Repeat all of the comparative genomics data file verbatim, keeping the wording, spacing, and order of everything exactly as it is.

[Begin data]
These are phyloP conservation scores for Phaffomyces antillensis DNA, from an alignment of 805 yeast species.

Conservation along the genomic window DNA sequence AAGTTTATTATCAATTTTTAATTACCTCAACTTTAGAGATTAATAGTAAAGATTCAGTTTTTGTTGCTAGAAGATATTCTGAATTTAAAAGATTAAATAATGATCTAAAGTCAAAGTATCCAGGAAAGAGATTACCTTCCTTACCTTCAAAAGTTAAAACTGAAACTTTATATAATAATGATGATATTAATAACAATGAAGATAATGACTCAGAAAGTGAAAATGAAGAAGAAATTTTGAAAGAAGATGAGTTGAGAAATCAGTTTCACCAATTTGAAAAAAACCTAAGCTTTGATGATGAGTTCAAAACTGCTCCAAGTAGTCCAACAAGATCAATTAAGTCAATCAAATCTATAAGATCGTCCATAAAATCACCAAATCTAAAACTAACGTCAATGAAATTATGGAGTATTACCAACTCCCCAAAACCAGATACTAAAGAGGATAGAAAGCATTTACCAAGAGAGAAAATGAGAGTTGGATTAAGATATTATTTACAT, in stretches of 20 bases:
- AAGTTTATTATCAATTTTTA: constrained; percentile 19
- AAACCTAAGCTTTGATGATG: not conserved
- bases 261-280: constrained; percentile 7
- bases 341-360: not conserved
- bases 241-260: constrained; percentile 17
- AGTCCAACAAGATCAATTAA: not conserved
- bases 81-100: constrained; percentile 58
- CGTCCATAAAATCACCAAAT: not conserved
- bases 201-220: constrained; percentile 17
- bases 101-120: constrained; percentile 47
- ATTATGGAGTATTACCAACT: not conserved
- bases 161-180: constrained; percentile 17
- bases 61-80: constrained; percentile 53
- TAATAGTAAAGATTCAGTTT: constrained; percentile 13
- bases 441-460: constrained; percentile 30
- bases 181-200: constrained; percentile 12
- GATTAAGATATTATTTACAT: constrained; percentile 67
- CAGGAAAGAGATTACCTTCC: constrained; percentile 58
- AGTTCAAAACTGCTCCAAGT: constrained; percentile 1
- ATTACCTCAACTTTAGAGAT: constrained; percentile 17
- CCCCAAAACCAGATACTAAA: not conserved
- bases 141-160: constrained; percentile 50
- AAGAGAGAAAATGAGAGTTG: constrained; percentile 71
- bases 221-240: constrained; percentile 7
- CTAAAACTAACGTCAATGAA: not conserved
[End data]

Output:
These are phyloP conservation scores for Phaffomyces antillensis DNA, from an alignment of 805 yeast species.

Conservation along the genomic window DNA sequence AAGTTTATTATCAATTTTTAATTACCTCAACTTTAGAGATTAATAGTAAAGATTCAGTTTTTGTTGCTAGAAGATATTCTGAATTTAAAAGATTAAATAATGATCTAAAGTCAAAGTATCCAGGAAAGAGATTACCTTCCTTACCTTCAAAAGTTAAAACTGAAACTTTATATAATAATGATGATATTAATAACAATGAAGATAATGACTCAGAAAGTGAAAATGAAGAAGAAATTTTGAAAGAAGATGAGTTGAGAAATCAGTTTCACCAATTTGAAAAAAACCTAAGCTTTGATGATGAGTTCAAAACTGCTCCAAGTAGTCCAACAAGATCAATTAAGTCAATCAAATCTATAAGATCGTCCATAAAATCACCAAATCTAAAACTAACGTCAATGAAATTATGGAGTATTACCAACTCCCCAAAACCAGATACTAAAGAGGATAGAAAGCATTTACCAAGAGAGAAAATGAGAGTTGGATTAAGATATTATTTACAT, in stretches of 20 bases:
- AAGTTTATTATCAATTTTTA: constrained; percentile 19
- AAACCTAAGCTTTGATGATG: not conserved
- bases 261-280: constrained; percentile 7
- bases 341-360: not conserved
- bases 241-260: constrained; percentile 17
- AGTCCAACAAGATCAATTAA: not conserved
- bases 81-100: constrained; percentile 58
- CGTCCATAAAATCACCAAAT: not conserved
- bases 201-220: constrained; percentile 17
- bases 101-120: constrained; percentile 47
- ATTATGGAGTATTACCAACT: not conserved
- bases 161-180: constrained; percentile 17
- bases 61-80: constrained; percentile 53
- TAATAGTAAAGATTCAGTTT: constrained; percentile 13
- bases 441-460: constrained; percentile 30
- bases 181-200: constrained; percentile 12
- GATTAAGATATTATTTACAT: constrained; percentile 67
- CAGGAAAGAGATTACCTTCC: constrained; percentile 58
- AGTTCAAAACTGCTCCAAGT: constrained; percentile 1
- ATTACCTCAACTTTAGAGAT: constrained; percentile 17
- CCCCAAAACCAGATACTAAA: not conserved
- bases 141-160: constrained; percentile 50
- AAGAGAGAAAATGAGAGTTG: constrained; percentile 71
- bases 221-240: constrained; percentile 7
- CTAAAACTAACGTCAATGAA: not conserved